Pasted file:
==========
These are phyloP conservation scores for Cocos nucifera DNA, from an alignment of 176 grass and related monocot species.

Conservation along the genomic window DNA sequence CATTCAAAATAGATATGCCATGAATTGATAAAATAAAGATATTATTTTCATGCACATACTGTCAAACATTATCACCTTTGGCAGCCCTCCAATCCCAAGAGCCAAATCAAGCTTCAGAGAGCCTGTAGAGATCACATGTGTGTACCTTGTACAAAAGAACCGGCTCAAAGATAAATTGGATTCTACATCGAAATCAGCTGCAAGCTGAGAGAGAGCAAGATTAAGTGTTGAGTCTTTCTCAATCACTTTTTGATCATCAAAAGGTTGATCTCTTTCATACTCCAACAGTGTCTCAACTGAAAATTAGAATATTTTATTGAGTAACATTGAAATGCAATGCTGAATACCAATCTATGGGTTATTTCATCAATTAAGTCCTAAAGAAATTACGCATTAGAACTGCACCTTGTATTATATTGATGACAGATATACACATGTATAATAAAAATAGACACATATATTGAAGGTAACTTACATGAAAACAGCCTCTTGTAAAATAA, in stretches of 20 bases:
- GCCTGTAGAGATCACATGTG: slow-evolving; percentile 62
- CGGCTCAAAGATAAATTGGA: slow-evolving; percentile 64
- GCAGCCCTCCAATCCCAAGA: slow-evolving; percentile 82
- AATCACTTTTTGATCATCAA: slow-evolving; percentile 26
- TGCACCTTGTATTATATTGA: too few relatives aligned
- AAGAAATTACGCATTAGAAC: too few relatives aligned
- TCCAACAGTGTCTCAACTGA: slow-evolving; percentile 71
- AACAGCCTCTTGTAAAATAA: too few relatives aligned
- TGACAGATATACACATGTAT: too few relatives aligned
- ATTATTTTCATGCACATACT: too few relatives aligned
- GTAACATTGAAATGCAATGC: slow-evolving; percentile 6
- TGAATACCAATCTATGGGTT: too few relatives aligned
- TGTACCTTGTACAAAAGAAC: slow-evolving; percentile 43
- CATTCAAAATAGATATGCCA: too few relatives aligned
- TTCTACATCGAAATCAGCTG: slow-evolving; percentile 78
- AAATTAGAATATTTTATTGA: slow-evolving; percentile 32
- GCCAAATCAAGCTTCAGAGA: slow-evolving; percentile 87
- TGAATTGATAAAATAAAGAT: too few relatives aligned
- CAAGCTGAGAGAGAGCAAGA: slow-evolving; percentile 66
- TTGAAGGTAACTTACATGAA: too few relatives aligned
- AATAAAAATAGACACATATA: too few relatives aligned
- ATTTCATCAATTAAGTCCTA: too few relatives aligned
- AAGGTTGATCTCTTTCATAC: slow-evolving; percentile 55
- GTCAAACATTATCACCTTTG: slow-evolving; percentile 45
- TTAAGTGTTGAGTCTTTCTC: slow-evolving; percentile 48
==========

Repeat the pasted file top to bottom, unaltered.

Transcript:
These are phyloP conservation scores for Cocos nucifera DNA, from an alignment of 176 grass and related monocot species.

Conservation along the genomic window DNA sequence CATTCAAAATAGATATGCCATGAATTGATAAAATAAAGATATTATTTTCATGCACATACTGTCAAACATTATCACCTTTGGCAGCCCTCCAATCCCAAGAGCCAAATCAAGCTTCAGAGAGCCTGTAGAGATCACATGTGTGTACCTTGTACAAAAGAACCGGCTCAAAGATAAATTGGATTCTACATCGAAATCAGCTGCAAGCTGAGAGAGAGCAAGATTAAGTGTTGAGTCTTTCTCAATCACTTTTTGATCATCAAAAGGTTGATCTCTTTCATACTCCAACAGTGTCTCAACTGAAAATTAGAATATTTTATTGAGTAACATTGAAATGCAATGCTGAATACCAATCTATGGGTTATTTCATCAATTAAGTCCTAAAGAAATTACGCATTAGAACTGCACCTTGTATTATATTGATGACAGATATACACATGTATAATAAAAATAGACACATATATTGAAGGTAACTTACATGAAAACAGCCTCTTGTAAAATAA, in stretches of 20 bases:
- GCCTGTAGAGATCACATGTG: slow-evolving; percentile 62
- CGGCTCAAAGATAAATTGGA: slow-evolving; percentile 64
- GCAGCCCTCCAATCCCAAGA: slow-evolving; percentile 82
- AATCACTTTTTGATCATCAA: slow-evolving; percentile 26
- TGCACCTTGTATTATATTGA: too few relatives aligned
- AAGAAATTACGCATTAGAAC: too few relatives aligned
- TCCAACAGTGTCTCAACTGA: slow-evolving; percentile 71
- AACAGCCTCTTGTAAAATAA: too few relatives aligned
- TGACAGATATACACATGTAT: too few relatives aligned
- ATTATTTTCATGCACATACT: too few relatives aligned
- GTAACATTGAAATGCAATGC: slow-evolving; percentile 6
- TGAATACCAATCTATGGGTT: too few relatives aligned
- TGTACCTTGTACAAAAGAAC: slow-evolving; percentile 43
- CATTCAAAATAGATATGCCA: too few relatives aligned
- TTCTACATCGAAATCAGCTG: slow-evolving; percentile 78
- AAATTAGAATATTTTATTGA: slow-evolving; percentile 32
- GCCAAATCAAGCTTCAGAGA: slow-evolving; percentile 87
- TGAATTGATAAAATAAAGAT: too few relatives aligned
- CAAGCTGAGAGAGAGCAAGA: slow-evolving; percentile 66
- TTGAAGGTAACTTACATGAA: too few relatives aligned
- AATAAAAATAGACACATATA: too few relatives aligned
- ATTTCATCAATTAAGTCCTA: too few relatives aligned
- AAGGTTGATCTCTTTCATAC: slow-evolving; percentile 55
- GTCAAACATTATCACCTTTG: slow-evolving; percentile 45
- TTAAGTGTTGAGTCTTTCTC: slow-evolving; percentile 48